Likewise, the application of Smart Growth principles is similarly constrained. Good designs are limited in what they can accomplish if a community’s underlying problems — poverty, income inequality, the legacy of redlining and urban renewal — remain unresolved. Worse, if applied uncritically, Smart Growth can direct capital into projects that set the stage for new, upscale development, rather than meeting the needs of neighbors. A new bike path or pocket park may sound appealing on its face, but can drive economic forces that lead to gentrification and displacement.

The Bikepath Forward

Conversations about racial and economic inequality are reverberating throughout society, including within the design community. To address inequity head-on, design centers must shift their focus from the built environment to the communities that reside within it.

Often, we find ourselves attempting to fix the problems brought on by social injustice, rather than addressing inequity at its source. In some respects, we need to return to some of the more radical approaches of the early proponents of community design and challenge the institutions and funders that have encouraged so many of us to operate simply as facilitators within the development process — a process that is inherently stacked in favor of the powerful. To get back to our roots, design centers will need to shift from problem solving to community building.

I’m not proposing throwing out Smart Growth Principles altogether. But for Smart Growth to benefit existing communities, designers and planners must consider more than a community’s structures, roads and public spaces. We must also begin advocating for adequate protections, policies and tools to help stave off gentrification and instead build generational wealth within communities.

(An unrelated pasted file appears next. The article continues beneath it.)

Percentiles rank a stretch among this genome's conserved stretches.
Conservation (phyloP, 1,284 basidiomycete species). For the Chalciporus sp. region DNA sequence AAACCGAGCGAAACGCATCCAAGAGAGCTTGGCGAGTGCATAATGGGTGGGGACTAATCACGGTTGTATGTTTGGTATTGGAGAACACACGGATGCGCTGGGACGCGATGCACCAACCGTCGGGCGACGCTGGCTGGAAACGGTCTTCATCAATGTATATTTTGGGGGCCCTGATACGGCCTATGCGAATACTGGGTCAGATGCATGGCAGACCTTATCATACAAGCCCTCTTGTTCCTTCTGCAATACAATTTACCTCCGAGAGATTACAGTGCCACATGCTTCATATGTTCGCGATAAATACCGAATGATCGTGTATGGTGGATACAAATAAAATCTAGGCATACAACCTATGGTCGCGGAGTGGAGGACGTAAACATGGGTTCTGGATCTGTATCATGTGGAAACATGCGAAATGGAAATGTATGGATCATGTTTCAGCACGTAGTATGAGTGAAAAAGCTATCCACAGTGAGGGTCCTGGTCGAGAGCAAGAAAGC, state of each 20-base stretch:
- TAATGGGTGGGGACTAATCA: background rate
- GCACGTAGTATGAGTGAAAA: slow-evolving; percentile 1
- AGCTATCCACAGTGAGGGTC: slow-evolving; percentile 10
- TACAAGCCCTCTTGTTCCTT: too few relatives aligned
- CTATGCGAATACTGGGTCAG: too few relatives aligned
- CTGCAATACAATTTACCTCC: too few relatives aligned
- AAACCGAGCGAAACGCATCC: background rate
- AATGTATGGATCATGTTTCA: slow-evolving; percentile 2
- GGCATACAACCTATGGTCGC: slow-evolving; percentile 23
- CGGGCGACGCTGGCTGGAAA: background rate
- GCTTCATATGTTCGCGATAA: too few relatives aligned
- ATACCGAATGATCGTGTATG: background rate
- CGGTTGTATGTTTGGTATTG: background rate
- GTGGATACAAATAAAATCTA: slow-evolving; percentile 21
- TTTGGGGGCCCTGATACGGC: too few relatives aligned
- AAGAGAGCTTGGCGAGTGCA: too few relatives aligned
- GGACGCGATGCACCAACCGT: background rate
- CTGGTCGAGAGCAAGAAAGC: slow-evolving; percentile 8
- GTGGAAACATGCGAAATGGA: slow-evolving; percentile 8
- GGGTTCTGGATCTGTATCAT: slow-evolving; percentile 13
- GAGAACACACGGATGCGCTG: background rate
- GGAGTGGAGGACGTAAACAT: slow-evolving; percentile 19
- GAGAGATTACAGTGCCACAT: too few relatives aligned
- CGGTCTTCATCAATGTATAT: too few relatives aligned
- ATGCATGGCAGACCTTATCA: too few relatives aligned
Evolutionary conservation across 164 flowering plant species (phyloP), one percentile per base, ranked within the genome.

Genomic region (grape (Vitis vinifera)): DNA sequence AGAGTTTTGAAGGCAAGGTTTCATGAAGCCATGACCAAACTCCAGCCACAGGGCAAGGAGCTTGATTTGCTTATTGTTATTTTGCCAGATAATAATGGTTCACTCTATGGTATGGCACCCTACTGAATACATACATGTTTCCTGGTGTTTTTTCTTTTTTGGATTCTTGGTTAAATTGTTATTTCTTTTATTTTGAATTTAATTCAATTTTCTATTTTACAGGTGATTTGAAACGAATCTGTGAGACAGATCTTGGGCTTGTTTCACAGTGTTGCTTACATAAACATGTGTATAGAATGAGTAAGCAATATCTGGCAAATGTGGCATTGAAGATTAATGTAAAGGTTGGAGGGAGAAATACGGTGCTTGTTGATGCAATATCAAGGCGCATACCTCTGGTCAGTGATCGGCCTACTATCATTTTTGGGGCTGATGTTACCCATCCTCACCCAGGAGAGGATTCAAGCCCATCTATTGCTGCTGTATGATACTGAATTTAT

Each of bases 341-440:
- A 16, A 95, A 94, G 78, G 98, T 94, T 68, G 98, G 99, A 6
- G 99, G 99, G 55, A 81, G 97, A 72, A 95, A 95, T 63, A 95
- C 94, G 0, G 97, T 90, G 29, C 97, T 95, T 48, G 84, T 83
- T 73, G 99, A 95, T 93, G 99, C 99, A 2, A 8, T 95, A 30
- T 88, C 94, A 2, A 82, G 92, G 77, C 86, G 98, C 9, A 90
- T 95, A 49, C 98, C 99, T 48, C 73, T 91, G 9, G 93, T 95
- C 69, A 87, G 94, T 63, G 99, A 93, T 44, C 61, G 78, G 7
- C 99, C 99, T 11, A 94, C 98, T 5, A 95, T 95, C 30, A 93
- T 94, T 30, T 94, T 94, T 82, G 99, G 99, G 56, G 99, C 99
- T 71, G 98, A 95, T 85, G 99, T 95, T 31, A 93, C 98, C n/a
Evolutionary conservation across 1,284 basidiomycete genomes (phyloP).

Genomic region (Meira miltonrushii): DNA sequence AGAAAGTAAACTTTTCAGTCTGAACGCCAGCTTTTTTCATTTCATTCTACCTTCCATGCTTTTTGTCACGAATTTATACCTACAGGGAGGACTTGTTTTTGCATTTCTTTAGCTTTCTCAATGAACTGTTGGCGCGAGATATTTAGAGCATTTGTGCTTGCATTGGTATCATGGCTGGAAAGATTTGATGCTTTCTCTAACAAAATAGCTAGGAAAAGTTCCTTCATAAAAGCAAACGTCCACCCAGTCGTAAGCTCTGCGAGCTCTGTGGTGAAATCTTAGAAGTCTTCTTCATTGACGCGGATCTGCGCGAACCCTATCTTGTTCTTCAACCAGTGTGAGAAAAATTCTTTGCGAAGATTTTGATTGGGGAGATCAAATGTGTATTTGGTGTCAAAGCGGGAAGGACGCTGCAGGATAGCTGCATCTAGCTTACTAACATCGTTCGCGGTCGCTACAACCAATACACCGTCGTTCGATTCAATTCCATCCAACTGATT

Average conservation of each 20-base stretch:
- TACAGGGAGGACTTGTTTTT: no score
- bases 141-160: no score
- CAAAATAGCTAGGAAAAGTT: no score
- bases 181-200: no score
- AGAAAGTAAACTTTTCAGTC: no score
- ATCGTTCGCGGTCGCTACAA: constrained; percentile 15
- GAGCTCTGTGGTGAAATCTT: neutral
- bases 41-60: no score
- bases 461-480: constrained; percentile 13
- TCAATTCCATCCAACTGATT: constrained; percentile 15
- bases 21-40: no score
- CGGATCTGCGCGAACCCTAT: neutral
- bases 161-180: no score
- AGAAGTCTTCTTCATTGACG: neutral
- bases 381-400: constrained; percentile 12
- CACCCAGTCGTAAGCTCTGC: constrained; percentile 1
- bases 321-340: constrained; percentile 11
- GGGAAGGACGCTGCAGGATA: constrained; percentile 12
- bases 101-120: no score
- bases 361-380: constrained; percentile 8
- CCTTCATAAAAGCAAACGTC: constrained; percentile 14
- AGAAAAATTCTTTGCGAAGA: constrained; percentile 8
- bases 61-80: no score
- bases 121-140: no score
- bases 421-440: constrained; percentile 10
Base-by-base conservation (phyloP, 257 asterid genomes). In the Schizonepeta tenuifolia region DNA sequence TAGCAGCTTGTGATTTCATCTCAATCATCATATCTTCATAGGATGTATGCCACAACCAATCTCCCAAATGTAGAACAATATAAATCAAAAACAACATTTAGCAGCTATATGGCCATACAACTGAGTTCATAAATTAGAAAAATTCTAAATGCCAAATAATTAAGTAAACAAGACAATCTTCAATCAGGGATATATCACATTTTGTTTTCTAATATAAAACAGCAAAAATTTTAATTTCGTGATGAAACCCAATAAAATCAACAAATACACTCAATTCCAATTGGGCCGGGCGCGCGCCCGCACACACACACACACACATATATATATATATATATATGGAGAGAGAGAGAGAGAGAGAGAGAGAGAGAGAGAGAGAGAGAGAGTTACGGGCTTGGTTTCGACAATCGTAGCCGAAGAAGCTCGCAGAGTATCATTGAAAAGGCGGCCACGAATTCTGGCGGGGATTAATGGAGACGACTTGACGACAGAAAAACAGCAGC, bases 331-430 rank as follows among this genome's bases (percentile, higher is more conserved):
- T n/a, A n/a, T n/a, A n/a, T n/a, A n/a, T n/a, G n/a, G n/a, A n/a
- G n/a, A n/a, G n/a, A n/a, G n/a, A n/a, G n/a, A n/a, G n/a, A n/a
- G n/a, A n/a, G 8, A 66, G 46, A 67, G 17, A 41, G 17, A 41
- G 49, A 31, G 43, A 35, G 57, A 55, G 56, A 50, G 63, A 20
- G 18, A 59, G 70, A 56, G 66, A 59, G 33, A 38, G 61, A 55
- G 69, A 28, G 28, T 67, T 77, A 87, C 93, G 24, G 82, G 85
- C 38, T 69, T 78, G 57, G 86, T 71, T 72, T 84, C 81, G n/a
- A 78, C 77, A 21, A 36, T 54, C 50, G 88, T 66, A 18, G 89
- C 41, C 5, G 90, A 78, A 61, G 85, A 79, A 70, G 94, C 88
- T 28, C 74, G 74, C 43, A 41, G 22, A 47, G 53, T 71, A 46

For instance, in Washington D.C., city leaders have enacted “right to own” laws that give tenants preference to buy buildings when they’re up for sale. Building owners wanting to sell tenant-occupied buildings in the district are required by law to inform their tenants and give them the right to buy their building at a market rate. In a study of seven buildings where renters used this law as a tool to stay put after 2000, research showed that an average of half of the units remained occupied by the same tenants.

San Francisco recently passed a similar law providing a right of first refusal to nonprofit housing associations. And in New York, we can find examples of how credit unions and other community development financial institutions can equitably extend credit to support local, minority-owned businesses.

Cities have had success creating incentives for anchor institutions like hospitals, universities and other place-based institutions to use local procurement and hiring practices to keep jobs and wealth in communities. And we can point to many examples of communities that have found ways to encourage economic inclusion, like establishing limited-equity housing programs where tenants can rent-to-own.

Here in Buncombe County, we welcomed the launch of the county’s first community land trust last year. Community land trusts are nonprofit, community-controlled agencies that buy and lease land, while selling the homes on the land to individuals or families at an affordable price — separating the cost of the land from the cost of housing. ADC recently worked with the Asheville-Buncombe Community Land Trust (ABCLT) to evaluate City-owned parcels in Asheville that would be suitable for small-scale affordable housing (think duplexes and cottage clusters). ABCLT will be looking to secure properties in Buncombe County’s neighborhoods that are most vulnerable to gentrification.